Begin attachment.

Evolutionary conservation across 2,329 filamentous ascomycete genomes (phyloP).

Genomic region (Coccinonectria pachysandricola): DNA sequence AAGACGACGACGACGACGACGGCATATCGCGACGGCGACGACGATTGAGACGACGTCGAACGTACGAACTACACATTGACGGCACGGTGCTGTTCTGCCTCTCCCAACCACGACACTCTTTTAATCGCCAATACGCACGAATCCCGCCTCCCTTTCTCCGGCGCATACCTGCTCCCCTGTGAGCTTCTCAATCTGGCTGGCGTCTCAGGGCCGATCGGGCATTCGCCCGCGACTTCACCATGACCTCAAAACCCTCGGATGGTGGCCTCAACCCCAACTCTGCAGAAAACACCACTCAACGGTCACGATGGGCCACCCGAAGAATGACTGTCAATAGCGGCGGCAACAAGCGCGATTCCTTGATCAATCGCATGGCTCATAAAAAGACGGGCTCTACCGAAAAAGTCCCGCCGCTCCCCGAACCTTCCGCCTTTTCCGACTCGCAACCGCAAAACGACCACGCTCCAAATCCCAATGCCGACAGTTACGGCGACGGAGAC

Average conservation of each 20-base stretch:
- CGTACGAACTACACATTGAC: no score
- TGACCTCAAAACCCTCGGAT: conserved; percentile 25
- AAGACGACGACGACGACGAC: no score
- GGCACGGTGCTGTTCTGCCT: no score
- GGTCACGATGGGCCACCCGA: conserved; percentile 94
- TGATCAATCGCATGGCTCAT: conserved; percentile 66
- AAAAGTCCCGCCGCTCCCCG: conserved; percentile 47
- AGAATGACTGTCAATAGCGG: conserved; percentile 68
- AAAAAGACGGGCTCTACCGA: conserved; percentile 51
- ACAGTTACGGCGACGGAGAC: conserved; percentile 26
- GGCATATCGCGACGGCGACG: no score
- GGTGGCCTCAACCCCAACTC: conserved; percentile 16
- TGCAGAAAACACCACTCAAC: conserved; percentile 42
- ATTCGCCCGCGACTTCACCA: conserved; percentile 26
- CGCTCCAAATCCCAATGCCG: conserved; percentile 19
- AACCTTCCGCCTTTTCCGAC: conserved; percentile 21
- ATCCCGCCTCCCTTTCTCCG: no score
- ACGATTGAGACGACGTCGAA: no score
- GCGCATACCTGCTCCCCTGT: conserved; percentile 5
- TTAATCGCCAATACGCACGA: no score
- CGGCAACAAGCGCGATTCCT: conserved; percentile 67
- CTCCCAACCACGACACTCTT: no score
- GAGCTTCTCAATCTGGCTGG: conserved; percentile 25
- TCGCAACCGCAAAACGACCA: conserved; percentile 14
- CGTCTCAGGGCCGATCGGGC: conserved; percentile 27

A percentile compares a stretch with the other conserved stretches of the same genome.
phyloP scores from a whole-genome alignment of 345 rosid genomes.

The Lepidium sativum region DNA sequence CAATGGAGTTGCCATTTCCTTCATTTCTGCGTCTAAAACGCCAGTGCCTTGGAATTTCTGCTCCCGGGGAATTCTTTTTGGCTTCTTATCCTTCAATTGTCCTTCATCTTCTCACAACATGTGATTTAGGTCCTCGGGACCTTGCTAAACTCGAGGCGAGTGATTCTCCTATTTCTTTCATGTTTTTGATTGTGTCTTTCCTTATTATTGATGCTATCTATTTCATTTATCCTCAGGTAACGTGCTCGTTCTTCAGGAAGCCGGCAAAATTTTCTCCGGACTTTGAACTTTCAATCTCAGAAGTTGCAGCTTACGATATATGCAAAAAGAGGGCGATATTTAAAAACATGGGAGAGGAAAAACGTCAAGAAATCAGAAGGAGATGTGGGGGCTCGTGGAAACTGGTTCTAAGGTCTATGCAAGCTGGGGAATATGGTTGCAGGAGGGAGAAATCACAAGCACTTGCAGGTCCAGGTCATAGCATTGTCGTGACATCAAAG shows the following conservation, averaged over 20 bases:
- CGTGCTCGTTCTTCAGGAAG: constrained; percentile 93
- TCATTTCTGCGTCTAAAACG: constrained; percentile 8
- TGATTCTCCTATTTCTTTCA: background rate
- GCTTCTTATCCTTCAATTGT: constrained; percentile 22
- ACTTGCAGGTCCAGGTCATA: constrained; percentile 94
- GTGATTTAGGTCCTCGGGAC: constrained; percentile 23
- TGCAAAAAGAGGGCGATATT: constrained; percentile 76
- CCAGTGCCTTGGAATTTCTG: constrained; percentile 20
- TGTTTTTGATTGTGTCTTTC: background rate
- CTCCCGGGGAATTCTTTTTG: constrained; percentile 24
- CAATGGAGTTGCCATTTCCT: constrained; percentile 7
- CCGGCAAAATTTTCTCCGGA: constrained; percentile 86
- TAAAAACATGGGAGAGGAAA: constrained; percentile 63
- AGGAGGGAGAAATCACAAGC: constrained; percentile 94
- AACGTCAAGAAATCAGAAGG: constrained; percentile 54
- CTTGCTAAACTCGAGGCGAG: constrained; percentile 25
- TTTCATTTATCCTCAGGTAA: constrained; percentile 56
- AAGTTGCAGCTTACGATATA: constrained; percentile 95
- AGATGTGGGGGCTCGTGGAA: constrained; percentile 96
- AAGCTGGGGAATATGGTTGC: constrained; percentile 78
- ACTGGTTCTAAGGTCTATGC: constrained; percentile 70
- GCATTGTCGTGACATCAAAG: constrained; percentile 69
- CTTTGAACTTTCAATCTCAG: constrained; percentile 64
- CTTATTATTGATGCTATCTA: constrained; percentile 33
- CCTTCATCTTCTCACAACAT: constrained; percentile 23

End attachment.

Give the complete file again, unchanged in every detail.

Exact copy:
Evolutionary conservation across 2,329 filamentous ascomycete genomes (phyloP).

Genomic region (Coccinonectria pachysandricola): DNA sequence AAGACGACGACGACGACGACGGCATATCGCGACGGCGACGACGATTGAGACGACGTCGAACGTACGAACTACACATTGACGGCACGGTGCTGTTCTGCCTCTCCCAACCACGACACTCTTTTAATCGCCAATACGCACGAATCCCGCCTCCCTTTCTCCGGCGCATACCTGCTCCCCTGTGAGCTTCTCAATCTGGCTGGCGTCTCAGGGCCGATCGGGCATTCGCCCGCGACTTCACCATGACCTCAAAACCCTCGGATGGTGGCCTCAACCCCAACTCTGCAGAAAACACCACTCAACGGTCACGATGGGCCACCCGAAGAATGACTGTCAATAGCGGCGGCAACAAGCGCGATTCCTTGATCAATCGCATGGCTCATAAAAAGACGGGCTCTACCGAAAAAGTCCCGCCGCTCCCCGAACCTTCCGCCTTTTCCGACTCGCAACCGCAAAACGACCACGCTCCAAATCCCAATGCCGACAGTTACGGCGACGGAGAC

Average conservation of each 20-base stretch:
- CGTACGAACTACACATTGAC: no score
- TGACCTCAAAACCCTCGGAT: conserved; percentile 25
- AAGACGACGACGACGACGAC: no score
- GGCACGGTGCTGTTCTGCCT: no score
- GGTCACGATGGGCCACCCGA: conserved; percentile 94
- TGATCAATCGCATGGCTCAT: conserved; percentile 66
- AAAAGTCCCGCCGCTCCCCG: conserved; percentile 47
- AGAATGACTGTCAATAGCGG: conserved; percentile 68
- AAAAAGACGGGCTCTACCGA: conserved; percentile 51
- ACAGTTACGGCGACGGAGAC: conserved; percentile 26
- GGCATATCGCGACGGCGACG: no score
- GGTGGCCTCAACCCCAACTC: conserved; percentile 16
- TGCAGAAAACACCACTCAAC: conserved; percentile 42
- ATTCGCCCGCGACTTCACCA: conserved; percentile 26
- CGCTCCAAATCCCAATGCCG: conserved; percentile 19
- AACCTTCCGCCTTTTCCGAC: conserved; percentile 21
- ATCCCGCCTCCCTTTCTCCG: no score
- ACGATTGAGACGACGTCGAA: no score
- GCGCATACCTGCTCCCCTGT: conserved; percentile 5
- TTAATCGCCAATACGCACGA: no score
- CGGCAACAAGCGCGATTCCT: conserved; percentile 67
- CTCCCAACCACGACACTCTT: no score
- GAGCTTCTCAATCTGGCTGG: conserved; percentile 25
- TCGCAACCGCAAAACGACCA: conserved; percentile 14
- CGTCTCAGGGCCGATCGGGC: conserved; percentile 27

A percentile compares a stretch with the other conserved stretches of the same genome.
phyloP scores from a whole-genome alignment of 345 rosid genomes.

The Lepidium sativum region DNA sequence CAATGGAGTTGCCATTTCCTTCATTTCTGCGTCTAAAACGCCAGTGCCTTGGAATTTCTGCTCCCGGGGAATTCTTTTTGGCTTCTTATCCTTCAATTGTCCTTCATCTTCTCACAACATGTGATTTAGGTCCTCGGGACCTTGCTAAACTCGAGGCGAGTGATTCTCCTATTTCTTTCATGTTTTTGATTGTGTCTTTCCTTATTATTGATGCTATCTATTTCATTTATCCTCAGGTAACGTGCTCGTTCTTCAGGAAGCCGGCAAAATTTTCTCCGGACTTTGAACTTTCAATCTCAGAAGTTGCAGCTTACGATATATGCAAAAAGAGGGCGATATTTAAAAACATGGGAGAGGAAAAACGTCAAGAAATCAGAAGGAGATGTGGGGGCTCGTGGAAACTGGTTCTAAGGTCTATGCAAGCTGGGGAATATGGTTGCAGGAGGGAGAAATCACAAGCACTTGCAGGTCCAGGTCATAGCATTGTCGTGACATCAAAG shows the following conservation, averaged over 20 bases:
- CGTGCTCGTTCTTCAGGAAG: constrained; percentile 93
- TCATTTCTGCGTCTAAAACG: constrained; percentile 8
- TGATTCTCCTATTTCTTTCA: background rate
- GCTTCTTATCCTTCAATTGT: constrained; percentile 22
- ACTTGCAGGTCCAGGTCATA: constrained; percentile 94
- GTGATTTAGGTCCTCGGGAC: constrained; percentile 23
- TGCAAAAAGAGGGCGATATT: constrained; percentile 76
- CCAGTGCCTTGGAATTTCTG: constrained; percentile 20
- TGTTTTTGATTGTGTCTTTC: background rate
- CTCCCGGGGAATTCTTTTTG: constrained; percentile 24
- CAATGGAGTTGCCATTTCCT: constrained; percentile 7
- CCGGCAAAATTTTCTCCGGA: constrained; percentile 86
- TAAAAACATGGGAGAGGAAA: constrained; percentile 63
- AGGAGGGAGAAATCACAAGC: constrained; percentile 94
- AACGTCAAGAAATCAGAAGG: constrained; percentile 54
- CTTGCTAAACTCGAGGCGAG: constrained; percentile 25
- TTTCATTTATCCTCAGGTAA: constrained; percentile 56
- AAGTTGCAGCTTACGATATA: constrained; percentile 95
- AGATGTGGGGGCTCGTGGAA: constrained; percentile 96
- AAGCTGGGGAATATGGTTGC: constrained; percentile 78
- ACTGGTTCTAAGGTCTATGC: constrained; percentile 70
- GCATTGTCGTGACATCAAAG: constrained; percentile 69
- CTTTGAACTTTCAATCTCAG: constrained; percentile 64
- CTTATTATTGATGCTATCTA: constrained; percentile 33
- CCTTCATCTTCTCACAACAT: constrained; percentile 23